This is a deeply political moment for these leaders, especially those in the midst of hard lockdowns, and with no reliable data or evidence to go on. They will be considering whether relaxing restrictions now might look like a policy reversal and might be misinterpreted as the end, rather than the beginning, of the crisis. 

It is therefore critical that leaders plan now and have a framework for making tough choices. There are five steps that African governments should prioritise now, to give them the best chance to prepare: 

  1. Get Covid surveillance, contact tracing, and testing strategies and systems in order. Have you made contact and mapped all cases and their contacts to create a picture of the outbreak to date? Does your system have the capacity to keep up with the contact tracing required? Are you making best use of technologies available that are suitable for your country?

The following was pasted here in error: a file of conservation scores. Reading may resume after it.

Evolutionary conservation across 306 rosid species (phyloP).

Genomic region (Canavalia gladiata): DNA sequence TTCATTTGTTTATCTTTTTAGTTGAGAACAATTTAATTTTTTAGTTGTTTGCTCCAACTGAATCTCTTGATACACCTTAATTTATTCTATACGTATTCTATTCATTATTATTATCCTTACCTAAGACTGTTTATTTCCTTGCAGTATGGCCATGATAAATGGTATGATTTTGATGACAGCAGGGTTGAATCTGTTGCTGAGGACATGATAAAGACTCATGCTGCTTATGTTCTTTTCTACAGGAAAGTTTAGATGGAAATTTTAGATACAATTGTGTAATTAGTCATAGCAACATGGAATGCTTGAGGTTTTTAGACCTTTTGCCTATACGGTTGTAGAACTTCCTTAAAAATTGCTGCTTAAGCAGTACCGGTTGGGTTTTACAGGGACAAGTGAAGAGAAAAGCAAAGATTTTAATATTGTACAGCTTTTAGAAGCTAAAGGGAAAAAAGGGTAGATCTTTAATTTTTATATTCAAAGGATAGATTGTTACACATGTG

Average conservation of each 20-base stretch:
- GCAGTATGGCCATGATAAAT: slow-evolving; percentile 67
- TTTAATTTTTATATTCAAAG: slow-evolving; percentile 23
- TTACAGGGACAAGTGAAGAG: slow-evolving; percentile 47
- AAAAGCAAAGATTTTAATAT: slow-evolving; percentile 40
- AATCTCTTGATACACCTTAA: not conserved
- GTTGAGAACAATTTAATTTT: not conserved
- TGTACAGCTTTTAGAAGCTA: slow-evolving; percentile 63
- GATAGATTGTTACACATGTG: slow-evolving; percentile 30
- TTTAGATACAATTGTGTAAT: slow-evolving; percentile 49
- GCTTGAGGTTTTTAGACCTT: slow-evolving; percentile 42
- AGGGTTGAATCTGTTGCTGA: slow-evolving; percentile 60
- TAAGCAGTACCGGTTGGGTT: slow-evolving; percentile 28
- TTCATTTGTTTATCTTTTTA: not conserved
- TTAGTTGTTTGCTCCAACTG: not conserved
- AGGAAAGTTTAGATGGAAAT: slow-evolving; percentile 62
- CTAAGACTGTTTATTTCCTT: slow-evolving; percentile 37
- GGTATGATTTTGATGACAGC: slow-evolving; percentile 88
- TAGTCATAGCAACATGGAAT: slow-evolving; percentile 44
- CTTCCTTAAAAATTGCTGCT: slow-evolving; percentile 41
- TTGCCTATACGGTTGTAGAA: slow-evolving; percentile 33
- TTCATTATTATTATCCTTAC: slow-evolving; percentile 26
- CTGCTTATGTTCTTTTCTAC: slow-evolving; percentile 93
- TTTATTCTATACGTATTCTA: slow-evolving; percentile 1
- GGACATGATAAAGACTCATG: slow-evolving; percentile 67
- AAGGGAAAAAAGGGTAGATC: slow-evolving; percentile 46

2. Prepare the health system as best you can and protect health workers. Is there sufficient PPE for health workers for the next six weeks, and is there enough coming in the pipeline? Are there enough isolation and ICU beds and have health workers received Covid-specific training?
  3. Plan how to protect vulnerable groups, prioritise health care and maintain non-Covid health care. How should health facilities minimise exposure while maintaining general health care, especially to women and children? What are the clinical guidelines in health facilities for prioritising critical care? How will Covid-vulnerable groups such as the elderly and tuberculosis patients be shielded from the virus? What will be the role of community health workers?